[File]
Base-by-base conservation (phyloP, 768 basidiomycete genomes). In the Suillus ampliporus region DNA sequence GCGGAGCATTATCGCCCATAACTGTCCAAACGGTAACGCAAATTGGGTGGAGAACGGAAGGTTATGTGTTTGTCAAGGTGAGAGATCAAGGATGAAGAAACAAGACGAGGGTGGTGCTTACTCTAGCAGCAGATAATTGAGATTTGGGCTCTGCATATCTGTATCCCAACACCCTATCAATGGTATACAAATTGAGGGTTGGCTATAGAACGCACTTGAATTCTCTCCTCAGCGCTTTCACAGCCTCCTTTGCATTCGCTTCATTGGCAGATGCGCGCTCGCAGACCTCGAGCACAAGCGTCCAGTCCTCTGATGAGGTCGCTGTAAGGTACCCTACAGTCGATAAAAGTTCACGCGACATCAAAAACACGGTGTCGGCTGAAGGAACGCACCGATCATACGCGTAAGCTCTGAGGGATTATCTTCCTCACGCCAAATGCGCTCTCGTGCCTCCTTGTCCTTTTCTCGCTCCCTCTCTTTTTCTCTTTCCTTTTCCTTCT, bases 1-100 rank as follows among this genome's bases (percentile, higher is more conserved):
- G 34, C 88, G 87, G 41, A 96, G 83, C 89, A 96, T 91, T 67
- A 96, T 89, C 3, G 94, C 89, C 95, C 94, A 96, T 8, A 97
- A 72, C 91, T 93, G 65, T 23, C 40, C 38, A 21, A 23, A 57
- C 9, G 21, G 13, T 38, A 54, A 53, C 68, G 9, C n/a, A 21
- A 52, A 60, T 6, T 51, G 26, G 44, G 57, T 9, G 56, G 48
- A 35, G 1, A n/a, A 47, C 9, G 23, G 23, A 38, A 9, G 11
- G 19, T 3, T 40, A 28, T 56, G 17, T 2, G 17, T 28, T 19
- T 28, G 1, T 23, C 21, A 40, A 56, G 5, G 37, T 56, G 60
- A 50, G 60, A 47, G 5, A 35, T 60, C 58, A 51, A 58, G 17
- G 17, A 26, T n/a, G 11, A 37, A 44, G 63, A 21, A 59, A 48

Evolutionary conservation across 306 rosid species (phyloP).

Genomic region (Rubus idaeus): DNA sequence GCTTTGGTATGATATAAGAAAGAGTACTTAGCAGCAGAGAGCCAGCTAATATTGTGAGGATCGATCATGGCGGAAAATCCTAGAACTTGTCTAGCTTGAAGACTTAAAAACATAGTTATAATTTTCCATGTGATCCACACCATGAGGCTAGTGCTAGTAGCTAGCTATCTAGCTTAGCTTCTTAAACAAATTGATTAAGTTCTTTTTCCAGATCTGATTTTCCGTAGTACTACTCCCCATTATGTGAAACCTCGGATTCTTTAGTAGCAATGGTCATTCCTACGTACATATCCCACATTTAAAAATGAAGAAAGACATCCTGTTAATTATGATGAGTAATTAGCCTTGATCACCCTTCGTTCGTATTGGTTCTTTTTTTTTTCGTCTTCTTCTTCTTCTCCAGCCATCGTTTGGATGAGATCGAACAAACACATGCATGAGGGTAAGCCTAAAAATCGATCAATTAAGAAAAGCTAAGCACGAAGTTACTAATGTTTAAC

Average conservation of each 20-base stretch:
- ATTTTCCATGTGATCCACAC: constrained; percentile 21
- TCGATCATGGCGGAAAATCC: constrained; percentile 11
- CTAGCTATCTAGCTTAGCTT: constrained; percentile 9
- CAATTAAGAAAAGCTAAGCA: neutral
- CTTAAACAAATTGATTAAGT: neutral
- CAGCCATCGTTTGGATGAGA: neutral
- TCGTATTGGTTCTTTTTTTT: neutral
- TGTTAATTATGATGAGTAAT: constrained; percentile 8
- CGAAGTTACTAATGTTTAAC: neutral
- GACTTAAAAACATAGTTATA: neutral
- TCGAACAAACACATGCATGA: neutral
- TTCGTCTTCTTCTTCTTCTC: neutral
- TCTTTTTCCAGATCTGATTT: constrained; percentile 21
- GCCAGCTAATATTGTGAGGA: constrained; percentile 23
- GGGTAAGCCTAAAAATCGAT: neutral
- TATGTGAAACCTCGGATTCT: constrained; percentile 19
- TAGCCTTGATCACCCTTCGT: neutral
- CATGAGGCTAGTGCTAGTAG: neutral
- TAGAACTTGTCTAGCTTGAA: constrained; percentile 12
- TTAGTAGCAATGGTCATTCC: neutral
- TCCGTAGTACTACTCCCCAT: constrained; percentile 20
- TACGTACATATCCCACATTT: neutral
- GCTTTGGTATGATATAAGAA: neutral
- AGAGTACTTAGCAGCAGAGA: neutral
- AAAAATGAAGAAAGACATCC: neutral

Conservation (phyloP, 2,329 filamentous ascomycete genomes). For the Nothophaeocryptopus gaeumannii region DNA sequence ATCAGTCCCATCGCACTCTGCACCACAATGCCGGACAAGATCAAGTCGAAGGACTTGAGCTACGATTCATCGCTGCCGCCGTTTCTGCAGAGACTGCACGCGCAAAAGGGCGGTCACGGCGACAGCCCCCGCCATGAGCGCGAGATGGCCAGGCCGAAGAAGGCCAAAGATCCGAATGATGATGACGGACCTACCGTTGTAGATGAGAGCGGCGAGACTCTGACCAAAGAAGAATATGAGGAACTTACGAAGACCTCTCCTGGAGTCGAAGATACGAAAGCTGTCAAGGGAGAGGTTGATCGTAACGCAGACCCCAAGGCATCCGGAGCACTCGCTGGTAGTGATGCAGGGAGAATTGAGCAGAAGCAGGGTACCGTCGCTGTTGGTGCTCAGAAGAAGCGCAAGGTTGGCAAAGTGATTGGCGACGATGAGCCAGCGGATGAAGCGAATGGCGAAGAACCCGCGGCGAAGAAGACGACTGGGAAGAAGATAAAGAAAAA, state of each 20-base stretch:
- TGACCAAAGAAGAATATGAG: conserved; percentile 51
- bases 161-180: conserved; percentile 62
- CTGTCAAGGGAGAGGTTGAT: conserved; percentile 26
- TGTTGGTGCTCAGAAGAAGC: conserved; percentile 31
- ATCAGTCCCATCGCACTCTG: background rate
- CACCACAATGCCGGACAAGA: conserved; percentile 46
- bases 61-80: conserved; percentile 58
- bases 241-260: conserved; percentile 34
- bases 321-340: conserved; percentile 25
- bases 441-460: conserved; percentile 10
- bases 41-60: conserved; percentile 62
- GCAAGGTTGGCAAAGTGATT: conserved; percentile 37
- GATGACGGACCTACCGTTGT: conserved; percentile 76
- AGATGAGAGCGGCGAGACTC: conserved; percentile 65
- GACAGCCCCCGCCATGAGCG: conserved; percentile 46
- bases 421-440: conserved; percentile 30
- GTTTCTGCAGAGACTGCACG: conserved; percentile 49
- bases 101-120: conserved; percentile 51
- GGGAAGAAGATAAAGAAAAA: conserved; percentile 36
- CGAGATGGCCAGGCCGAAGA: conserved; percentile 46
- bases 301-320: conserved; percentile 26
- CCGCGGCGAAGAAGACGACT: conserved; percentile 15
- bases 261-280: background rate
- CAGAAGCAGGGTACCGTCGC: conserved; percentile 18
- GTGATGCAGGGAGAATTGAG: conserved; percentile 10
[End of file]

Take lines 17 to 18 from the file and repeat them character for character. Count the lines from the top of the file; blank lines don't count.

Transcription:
- CTAGCTATCTAGCTTAGCTT: constrained; percentile 9
- CAATTAAGAAAAGCTAAGCA: neutral